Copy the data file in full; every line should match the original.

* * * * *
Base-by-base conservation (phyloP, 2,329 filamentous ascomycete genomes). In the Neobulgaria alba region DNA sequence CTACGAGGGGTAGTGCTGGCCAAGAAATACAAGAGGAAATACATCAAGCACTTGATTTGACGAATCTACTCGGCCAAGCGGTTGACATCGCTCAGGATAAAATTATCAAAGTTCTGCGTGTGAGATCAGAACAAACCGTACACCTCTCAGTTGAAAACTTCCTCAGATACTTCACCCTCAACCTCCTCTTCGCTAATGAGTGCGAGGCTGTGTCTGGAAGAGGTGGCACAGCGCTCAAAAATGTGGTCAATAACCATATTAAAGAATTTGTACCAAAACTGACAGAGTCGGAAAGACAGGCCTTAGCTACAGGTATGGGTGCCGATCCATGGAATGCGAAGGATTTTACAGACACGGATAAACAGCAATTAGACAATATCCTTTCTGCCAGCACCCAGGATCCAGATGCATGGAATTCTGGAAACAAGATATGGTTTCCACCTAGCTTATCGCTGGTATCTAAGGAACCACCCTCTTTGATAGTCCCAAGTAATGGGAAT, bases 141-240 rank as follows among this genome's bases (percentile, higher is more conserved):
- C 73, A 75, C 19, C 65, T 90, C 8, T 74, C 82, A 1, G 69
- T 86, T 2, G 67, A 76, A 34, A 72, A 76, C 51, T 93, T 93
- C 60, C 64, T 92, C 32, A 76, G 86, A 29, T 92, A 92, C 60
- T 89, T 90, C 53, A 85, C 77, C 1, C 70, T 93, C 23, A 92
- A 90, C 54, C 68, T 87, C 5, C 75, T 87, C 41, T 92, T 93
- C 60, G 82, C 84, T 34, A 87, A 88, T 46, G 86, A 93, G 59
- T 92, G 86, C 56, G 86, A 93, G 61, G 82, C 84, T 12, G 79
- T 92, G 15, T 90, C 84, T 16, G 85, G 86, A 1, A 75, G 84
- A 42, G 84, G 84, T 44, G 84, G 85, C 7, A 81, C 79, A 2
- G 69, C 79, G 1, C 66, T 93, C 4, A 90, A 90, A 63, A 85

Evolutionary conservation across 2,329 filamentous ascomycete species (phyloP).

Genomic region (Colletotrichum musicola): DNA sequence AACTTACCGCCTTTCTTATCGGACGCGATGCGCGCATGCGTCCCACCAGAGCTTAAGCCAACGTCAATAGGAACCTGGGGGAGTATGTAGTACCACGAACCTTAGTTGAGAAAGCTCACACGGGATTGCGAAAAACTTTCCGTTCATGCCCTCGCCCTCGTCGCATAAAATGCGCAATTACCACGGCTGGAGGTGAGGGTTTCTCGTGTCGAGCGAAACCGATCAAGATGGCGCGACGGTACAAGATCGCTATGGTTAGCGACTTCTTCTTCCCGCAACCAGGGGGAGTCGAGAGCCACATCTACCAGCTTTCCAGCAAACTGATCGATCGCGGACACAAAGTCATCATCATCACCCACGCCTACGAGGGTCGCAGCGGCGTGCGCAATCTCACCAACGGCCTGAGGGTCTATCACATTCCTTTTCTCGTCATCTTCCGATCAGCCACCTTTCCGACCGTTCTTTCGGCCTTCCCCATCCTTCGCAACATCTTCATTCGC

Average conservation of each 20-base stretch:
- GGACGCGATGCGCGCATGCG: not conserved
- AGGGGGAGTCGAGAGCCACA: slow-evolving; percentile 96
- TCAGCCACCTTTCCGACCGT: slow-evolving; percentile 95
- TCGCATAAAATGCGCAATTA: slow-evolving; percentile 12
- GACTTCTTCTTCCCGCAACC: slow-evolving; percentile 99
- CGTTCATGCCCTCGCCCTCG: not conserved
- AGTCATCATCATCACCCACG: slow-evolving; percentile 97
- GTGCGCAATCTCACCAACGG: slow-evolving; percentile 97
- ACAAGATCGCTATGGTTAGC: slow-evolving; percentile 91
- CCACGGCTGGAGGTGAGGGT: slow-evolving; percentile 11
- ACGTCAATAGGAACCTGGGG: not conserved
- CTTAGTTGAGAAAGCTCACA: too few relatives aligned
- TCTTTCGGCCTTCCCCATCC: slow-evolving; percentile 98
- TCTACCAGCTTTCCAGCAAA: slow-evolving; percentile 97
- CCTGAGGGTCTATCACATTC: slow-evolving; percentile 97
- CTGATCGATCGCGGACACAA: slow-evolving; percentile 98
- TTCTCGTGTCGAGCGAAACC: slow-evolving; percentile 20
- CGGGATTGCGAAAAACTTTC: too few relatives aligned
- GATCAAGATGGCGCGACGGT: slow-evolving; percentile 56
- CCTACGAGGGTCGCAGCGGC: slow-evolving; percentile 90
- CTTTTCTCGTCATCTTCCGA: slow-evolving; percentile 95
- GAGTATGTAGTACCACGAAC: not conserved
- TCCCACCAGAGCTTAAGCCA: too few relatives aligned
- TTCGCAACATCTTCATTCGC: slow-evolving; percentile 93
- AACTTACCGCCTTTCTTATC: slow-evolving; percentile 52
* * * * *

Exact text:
Base-by-base conservation (phyloP, 2,329 filamentous ascomycete genomes). In the Neobulgaria alba region DNA sequence CTACGAGGGGTAGTGCTGGCCAAGAAATACAAGAGGAAATACATCAAGCACTTGATTTGACGAATCTACTCGGCCAAGCGGTTGACATCGCTCAGGATAAAATTATCAAAGTTCTGCGTGTGAGATCAGAACAAACCGTACACCTCTCAGTTGAAAACTTCCTCAGATACTTCACCCTCAACCTCCTCTTCGCTAATGAGTGCGAGGCTGTGTCTGGAAGAGGTGGCACAGCGCTCAAAAATGTGGTCAATAACCATATTAAAGAATTTGTACCAAAACTGACAGAGTCGGAAAGACAGGCCTTAGCTACAGGTATGGGTGCCGATCCATGGAATGCGAAGGATTTTACAGACACGGATAAACAGCAATTAGACAATATCCTTTCTGCCAGCACCCAGGATCCAGATGCATGGAATTCTGGAAACAAGATATGGTTTCCACCTAGCTTATCGCTGGTATCTAAGGAACCACCCTCTTTGATAGTCCCAAGTAATGGGAAT, bases 141-240 rank as follows among this genome's bases (percentile, higher is more conserved):
- C 73, A 75, C 19, C 65, T 90, C 8, T 74, C 82, A 1, G 69
- T 86, T 2, G 67, A 76, A 34, A 72, A 76, C 51, T 93, T 93
- C 60, C 64, T 92, C 32, A 76, G 86, A 29, T 92, A 92, C 60
- T 89, T 90, C 53, A 85, C 77, C 1, C 70, T 93, C 23, A 92
- A 90, C 54, C 68, T 87, C 5, C 75, T 87, C 41, T 92, T 93
- C 60, G 82, C 84, T 34, A 87, A 88, T 46, G 86, A 93, G 59
- T 92, G 86, C 56, G 86, A 93, G 61, G 82, C 84, T 12, G 79
- T 92, G 15, T 90, C 84, T 16, G 85, G 86, A 1, A 75, G 84
- A 42, G 84, G 84, T 44, G 84, G 85, C 7, A 81, C 79, A 2
- G 69, C 79, G 1, C 66, T 93, C 4, A 90, A 90, A 63, A 85

Evolutionary conservation across 2,329 filamentous ascomycete species (phyloP).

Genomic region (Colletotrichum musicola): DNA sequence AACTTACCGCCTTTCTTATCGGACGCGATGCGCGCATGCGTCCCACCAGAGCTTAAGCCAACGTCAATAGGAACCTGGGGGAGTATGTAGTACCACGAACCTTAGTTGAGAAAGCTCACACGGGATTGCGAAAAACTTTCCGTTCATGCCCTCGCCCTCGTCGCATAAAATGCGCAATTACCACGGCTGGAGGTGAGGGTTTCTCGTGTCGAGCGAAACCGATCAAGATGGCGCGACGGTACAAGATCGCTATGGTTAGCGACTTCTTCTTCCCGCAACCAGGGGGAGTCGAGAGCCACATCTACCAGCTTTCCAGCAAACTGATCGATCGCGGACACAAAGTCATCATCATCACCCACGCCTACGAGGGTCGCAGCGGCGTGCGCAATCTCACCAACGGCCTGAGGGTCTATCACATTCCTTTTCTCGTCATCTTCCGATCAGCCACCTTTCCGACCGTTCTTTCGGCCTTCCCCATCCTTCGCAACATCTTCATTCGC

Average conservation of each 20-base stretch:
- GGACGCGATGCGCGCATGCG: not conserved
- AGGGGGAGTCGAGAGCCACA: slow-evolving; percentile 96
- TCAGCCACCTTTCCGACCGT: slow-evolving; percentile 95
- TCGCATAAAATGCGCAATTA: slow-evolving; percentile 12
- GACTTCTTCTTCCCGCAACC: slow-evolving; percentile 99
- CGTTCATGCCCTCGCCCTCG: not conserved
- AGTCATCATCATCACCCACG: slow-evolving; percentile 97
- GTGCGCAATCTCACCAACGG: slow-evolving; percentile 97
- ACAAGATCGCTATGGTTAGC: slow-evolving; percentile 91
- CCACGGCTGGAGGTGAGGGT: slow-evolving; percentile 11
- ACGTCAATAGGAACCTGGGG: not conserved
- CTTAGTTGAGAAAGCTCACA: too few relatives aligned
- TCTTTCGGCCTTCCCCATCC: slow-evolving; percentile 98
- TCTACCAGCTTTCCAGCAAA: slow-evolving; percentile 97
- CCTGAGGGTCTATCACATTC: slow-evolving; percentile 97
- CTGATCGATCGCGGACACAA: slow-evolving; percentile 98
- TTCTCGTGTCGAGCGAAACC: slow-evolving; percentile 20
- CGGGATTGCGAAAAACTTTC: too few relatives aligned
- GATCAAGATGGCGCGACGGT: slow-evolving; percentile 56
- CCTACGAGGGTCGCAGCGGC: slow-evolving; percentile 90
- CTTTTCTCGTCATCTTCCGA: slow-evolving; percentile 95
- GAGTATGTAGTACCACGAAC: not conserved
- TCCCACCAGAGCTTAAGCCA: too few relatives aligned
- TTCGCAACATCTTCATTCGC: slow-evolving; percentile 93
- AACTTACCGCCTTTCTTATC: slow-evolving; percentile 52